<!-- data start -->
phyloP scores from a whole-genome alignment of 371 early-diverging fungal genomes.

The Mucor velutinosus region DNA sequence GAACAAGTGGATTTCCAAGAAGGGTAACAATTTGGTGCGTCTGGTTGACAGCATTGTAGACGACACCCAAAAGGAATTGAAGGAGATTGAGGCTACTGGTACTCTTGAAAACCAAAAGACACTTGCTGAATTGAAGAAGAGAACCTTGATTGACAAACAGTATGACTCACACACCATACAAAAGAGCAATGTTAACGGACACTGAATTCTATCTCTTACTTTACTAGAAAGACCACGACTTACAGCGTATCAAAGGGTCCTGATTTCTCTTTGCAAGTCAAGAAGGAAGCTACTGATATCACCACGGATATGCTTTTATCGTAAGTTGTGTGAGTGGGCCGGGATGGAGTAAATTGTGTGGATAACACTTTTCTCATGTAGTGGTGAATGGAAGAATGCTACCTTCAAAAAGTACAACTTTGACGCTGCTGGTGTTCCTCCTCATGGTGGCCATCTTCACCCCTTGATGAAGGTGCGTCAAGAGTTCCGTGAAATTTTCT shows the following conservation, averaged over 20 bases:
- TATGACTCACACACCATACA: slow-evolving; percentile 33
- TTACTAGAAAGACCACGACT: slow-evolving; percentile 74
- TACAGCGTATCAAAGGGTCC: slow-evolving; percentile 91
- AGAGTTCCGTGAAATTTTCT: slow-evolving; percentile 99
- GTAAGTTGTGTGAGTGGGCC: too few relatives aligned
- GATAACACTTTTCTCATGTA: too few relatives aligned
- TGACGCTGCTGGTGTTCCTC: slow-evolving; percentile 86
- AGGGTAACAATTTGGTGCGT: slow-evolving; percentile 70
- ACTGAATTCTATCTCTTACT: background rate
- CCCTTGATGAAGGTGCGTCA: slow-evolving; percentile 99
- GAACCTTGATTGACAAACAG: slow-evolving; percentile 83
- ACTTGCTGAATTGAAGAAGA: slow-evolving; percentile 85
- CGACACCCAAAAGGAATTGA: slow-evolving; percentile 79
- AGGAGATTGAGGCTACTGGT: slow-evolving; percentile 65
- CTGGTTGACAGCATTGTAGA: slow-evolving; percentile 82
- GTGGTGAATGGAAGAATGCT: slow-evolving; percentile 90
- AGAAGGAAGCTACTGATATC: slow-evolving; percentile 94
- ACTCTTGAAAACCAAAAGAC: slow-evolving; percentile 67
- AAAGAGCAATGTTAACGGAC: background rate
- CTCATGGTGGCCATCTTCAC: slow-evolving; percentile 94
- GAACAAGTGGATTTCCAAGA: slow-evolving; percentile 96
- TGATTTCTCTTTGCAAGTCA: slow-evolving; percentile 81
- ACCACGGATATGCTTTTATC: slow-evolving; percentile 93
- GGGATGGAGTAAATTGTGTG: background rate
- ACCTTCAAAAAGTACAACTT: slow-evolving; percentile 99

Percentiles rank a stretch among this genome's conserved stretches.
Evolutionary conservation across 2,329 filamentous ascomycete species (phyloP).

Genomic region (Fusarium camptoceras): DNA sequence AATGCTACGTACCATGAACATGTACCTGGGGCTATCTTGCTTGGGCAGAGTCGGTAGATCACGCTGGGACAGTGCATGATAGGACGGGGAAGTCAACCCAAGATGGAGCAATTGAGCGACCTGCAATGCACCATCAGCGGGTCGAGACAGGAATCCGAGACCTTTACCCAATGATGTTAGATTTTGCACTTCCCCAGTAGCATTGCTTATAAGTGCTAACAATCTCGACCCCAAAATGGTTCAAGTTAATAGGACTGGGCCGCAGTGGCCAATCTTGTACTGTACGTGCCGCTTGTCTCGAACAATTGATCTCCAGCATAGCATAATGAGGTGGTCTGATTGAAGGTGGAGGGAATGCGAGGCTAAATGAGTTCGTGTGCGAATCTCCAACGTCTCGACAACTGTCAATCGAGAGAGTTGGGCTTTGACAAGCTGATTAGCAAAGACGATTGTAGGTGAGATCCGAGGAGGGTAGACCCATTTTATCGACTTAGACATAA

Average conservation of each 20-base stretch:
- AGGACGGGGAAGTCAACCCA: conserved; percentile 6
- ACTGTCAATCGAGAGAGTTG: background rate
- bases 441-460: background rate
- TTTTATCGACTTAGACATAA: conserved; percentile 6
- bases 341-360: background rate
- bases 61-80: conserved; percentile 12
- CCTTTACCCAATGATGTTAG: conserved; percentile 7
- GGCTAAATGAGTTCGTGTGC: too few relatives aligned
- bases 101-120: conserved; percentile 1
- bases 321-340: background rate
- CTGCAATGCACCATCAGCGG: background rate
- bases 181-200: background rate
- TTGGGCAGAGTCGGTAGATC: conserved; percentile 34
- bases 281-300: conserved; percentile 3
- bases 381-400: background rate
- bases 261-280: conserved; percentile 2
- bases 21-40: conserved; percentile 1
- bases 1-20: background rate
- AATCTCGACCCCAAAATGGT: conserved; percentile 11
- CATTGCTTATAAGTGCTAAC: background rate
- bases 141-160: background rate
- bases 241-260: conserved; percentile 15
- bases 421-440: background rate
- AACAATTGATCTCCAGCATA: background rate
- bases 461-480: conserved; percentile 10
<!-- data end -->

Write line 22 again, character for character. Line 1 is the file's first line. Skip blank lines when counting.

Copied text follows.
- CTCATGGTGGCCATCTTCAC: slow-evolving; percentile 94